The 3 things missing from most L&D strategies

Learning and development expert Paul Matthews discusses three key elements that are missing from many organisations’ learning and development strategies.
Learning and development expert Paul Matthews discusses three key elements that are missing from many organisations’ learning and development strategies.
You do have a learning and development (L&D) strategy, don’t you? They can vary greatly in what they cover and how detailed they are, but far too often they are missing three things which are critical to success.
1. Does your L&D strategy create behavioural change?

These initiatives should be focused on changing behaviours in the workflow so that people are performing better and producing better results. Even if the initiative is in place for tick box compliance reasons, you still want it to be compliant. There are other motives for L&D, but the primary one is surely embedding and sustaining new behaviours that support execution of the organisational strategy?
Given the output of behaviour change, it is amazing how many people in L&D focus on improving knowledge and skills with little, if any, thought to how they might translate into new behaviours. There seems to be no appetite for considering the transfer of learning from their face-to-face or digital course onward into the workflow where the learning needs to be operationalised effectively.
2. Is your L&D strategy effective and relevant?
When HR teams are confronted about the learning transfer problem, they will often talk about the token things they are doing for transfer but it is almost always too little, too late, and they have no measures to determine if what they are doing is working. They will acknowledge the existence of the issue and then slide back into the comforting rut of face-to-face training and engagement numbers on the learning management system (LMS).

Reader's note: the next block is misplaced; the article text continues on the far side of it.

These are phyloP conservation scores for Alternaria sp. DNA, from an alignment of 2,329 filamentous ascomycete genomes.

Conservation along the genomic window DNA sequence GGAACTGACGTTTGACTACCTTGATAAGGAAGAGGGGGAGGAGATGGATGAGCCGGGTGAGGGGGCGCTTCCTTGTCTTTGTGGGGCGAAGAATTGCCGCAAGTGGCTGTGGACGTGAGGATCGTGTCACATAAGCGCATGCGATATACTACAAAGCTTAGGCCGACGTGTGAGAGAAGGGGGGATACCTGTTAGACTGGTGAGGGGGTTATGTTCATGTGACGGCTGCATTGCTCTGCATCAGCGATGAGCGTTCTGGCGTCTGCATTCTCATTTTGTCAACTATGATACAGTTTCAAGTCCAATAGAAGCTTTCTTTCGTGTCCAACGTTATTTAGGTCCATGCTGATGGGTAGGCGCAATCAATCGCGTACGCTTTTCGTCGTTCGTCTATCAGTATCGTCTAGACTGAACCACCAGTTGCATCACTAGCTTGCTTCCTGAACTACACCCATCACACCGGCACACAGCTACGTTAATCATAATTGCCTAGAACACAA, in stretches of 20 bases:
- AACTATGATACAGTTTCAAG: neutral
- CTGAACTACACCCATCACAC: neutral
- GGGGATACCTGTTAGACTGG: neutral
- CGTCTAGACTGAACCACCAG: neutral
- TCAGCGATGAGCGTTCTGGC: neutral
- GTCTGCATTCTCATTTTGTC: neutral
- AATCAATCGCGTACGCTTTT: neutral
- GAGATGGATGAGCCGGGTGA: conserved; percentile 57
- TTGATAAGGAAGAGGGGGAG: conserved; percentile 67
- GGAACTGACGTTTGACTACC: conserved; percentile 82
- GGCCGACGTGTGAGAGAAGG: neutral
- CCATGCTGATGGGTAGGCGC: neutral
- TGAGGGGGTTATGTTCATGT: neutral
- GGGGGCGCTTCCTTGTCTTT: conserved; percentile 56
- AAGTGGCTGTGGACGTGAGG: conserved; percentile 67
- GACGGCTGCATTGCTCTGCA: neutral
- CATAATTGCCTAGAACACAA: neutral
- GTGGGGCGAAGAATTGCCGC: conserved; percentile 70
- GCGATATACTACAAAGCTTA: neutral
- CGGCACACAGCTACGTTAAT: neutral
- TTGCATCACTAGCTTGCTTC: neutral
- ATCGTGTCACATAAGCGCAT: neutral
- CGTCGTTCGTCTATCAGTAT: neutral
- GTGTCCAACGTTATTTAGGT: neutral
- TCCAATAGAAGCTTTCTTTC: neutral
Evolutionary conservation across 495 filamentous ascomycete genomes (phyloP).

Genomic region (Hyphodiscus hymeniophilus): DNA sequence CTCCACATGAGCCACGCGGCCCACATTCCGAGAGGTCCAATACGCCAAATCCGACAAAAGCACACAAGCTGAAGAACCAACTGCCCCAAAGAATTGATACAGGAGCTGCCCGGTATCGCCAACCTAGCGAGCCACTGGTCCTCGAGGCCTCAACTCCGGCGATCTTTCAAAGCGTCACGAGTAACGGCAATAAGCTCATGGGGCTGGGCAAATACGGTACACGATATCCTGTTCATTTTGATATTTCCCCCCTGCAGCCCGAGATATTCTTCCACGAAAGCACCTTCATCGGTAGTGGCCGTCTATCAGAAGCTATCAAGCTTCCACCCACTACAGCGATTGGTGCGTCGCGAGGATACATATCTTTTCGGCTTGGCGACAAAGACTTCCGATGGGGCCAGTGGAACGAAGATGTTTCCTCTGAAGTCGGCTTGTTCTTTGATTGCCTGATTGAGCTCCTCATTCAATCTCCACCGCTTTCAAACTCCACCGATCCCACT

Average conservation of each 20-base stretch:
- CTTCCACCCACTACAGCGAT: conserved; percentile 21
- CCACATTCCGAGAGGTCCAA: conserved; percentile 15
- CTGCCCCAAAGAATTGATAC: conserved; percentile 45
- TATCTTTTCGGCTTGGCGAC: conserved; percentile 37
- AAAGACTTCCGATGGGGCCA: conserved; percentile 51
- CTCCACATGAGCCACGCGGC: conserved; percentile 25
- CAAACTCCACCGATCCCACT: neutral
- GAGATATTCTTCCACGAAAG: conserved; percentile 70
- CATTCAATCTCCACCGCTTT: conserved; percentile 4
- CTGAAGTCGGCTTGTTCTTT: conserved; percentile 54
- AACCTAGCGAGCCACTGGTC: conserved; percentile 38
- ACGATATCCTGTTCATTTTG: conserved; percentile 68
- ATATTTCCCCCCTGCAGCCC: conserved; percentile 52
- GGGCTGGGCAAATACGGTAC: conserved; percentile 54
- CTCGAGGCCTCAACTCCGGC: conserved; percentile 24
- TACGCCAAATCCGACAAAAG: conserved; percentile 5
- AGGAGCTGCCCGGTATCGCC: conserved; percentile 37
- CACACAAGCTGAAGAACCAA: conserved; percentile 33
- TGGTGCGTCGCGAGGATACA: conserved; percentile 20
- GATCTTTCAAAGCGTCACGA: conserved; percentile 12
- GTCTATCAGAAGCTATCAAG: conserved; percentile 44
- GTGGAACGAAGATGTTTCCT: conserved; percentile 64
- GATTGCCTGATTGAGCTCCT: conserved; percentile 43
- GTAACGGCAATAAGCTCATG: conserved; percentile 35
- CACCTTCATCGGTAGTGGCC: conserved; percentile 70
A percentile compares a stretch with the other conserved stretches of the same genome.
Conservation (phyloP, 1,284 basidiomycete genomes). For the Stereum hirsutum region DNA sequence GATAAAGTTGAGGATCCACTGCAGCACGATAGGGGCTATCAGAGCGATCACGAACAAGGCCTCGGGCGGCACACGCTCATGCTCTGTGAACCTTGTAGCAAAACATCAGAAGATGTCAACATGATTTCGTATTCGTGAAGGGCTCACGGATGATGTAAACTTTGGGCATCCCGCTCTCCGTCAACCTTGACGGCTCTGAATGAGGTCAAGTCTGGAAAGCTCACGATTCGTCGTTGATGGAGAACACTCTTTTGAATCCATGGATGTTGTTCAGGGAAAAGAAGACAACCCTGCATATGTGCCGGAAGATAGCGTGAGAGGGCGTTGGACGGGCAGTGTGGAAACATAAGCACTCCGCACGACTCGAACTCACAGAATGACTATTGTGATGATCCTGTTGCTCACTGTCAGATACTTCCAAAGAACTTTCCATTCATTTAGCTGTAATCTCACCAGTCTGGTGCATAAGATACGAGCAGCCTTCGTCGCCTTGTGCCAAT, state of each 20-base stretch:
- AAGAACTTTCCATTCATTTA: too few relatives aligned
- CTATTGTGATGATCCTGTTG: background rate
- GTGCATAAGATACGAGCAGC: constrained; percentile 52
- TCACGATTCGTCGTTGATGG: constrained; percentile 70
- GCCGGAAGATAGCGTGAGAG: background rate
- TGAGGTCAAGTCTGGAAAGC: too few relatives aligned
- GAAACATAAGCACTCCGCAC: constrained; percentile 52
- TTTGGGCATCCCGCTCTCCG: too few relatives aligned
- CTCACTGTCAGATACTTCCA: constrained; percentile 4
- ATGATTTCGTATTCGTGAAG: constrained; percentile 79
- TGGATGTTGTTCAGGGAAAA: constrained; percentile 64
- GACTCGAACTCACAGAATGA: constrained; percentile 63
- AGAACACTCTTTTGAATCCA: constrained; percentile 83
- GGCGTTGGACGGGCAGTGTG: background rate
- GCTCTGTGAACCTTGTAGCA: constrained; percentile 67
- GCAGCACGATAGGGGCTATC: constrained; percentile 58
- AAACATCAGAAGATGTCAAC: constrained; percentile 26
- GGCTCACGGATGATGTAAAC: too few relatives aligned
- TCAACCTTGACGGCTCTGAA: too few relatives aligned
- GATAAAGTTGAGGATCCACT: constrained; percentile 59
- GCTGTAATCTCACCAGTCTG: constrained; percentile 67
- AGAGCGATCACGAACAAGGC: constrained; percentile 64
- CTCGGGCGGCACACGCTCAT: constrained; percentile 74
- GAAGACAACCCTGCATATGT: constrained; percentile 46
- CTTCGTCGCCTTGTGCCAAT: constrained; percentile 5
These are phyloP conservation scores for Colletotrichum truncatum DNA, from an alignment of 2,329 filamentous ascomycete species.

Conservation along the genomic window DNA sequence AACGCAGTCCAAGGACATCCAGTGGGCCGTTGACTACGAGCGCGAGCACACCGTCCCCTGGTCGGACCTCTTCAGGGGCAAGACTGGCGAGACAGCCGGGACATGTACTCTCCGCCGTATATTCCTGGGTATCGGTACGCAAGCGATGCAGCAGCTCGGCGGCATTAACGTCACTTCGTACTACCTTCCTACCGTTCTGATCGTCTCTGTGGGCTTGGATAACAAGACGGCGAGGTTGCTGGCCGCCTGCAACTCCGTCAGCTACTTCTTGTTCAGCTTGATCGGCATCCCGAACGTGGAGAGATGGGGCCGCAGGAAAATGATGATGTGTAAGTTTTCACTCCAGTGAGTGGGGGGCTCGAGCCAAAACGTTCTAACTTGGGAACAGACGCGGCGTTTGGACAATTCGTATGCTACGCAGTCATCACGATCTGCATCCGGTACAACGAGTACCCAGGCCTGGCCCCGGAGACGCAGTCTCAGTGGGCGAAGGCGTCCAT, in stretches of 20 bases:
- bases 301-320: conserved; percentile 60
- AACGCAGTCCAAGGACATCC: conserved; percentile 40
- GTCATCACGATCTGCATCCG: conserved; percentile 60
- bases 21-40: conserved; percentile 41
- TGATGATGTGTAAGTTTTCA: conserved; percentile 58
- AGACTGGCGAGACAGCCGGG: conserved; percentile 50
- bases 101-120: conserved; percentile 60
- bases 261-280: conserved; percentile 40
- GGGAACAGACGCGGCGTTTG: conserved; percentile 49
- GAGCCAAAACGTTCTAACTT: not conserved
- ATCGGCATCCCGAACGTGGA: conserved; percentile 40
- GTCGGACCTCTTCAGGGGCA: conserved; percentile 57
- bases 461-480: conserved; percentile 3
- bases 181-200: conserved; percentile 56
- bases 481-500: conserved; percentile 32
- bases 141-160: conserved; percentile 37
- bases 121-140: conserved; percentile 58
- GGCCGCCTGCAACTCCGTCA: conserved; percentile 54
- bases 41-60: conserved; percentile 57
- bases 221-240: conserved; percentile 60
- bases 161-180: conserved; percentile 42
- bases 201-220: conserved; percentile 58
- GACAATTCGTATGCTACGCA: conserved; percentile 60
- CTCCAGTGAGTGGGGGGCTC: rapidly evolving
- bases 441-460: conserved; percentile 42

For some reason, L&D is not being held accountable for changing behaviour, so in many organisations it continues to underdeliver on its primary purpose. For sure, there are excellent programmes being run in some organisations where learning transfer is integrated well, but these are a very small proportion of the all the courses delivered.
Dr Ina Weinbauer-Heidel created a research-based model she calls the ‘12 Levers of Transfer Effectiveness’, and all these levers need to be brought into play for effective learning transfer. One of those levers is ensuring that the content of any formal course is relevant to the delegates on the course. Clearly, if the delegates perceive little relevance, they are unlikely to bother learning the content – and certainly won’t transfer it into any change in behaviour.
The only way to ensure relevance is to do effective diagnostics of inadequate performance to understand the causes that drive the existing behaviour, and the barriers that are stopping the preferred behaviour. Sometimes poor performance will be the result of a lack of knowledge and skills – but often, the root cause is that something is lacking in the environment that surrounds your people. When this happens, the training won’t be relevant and achieves nothing in relation to the original performance problem.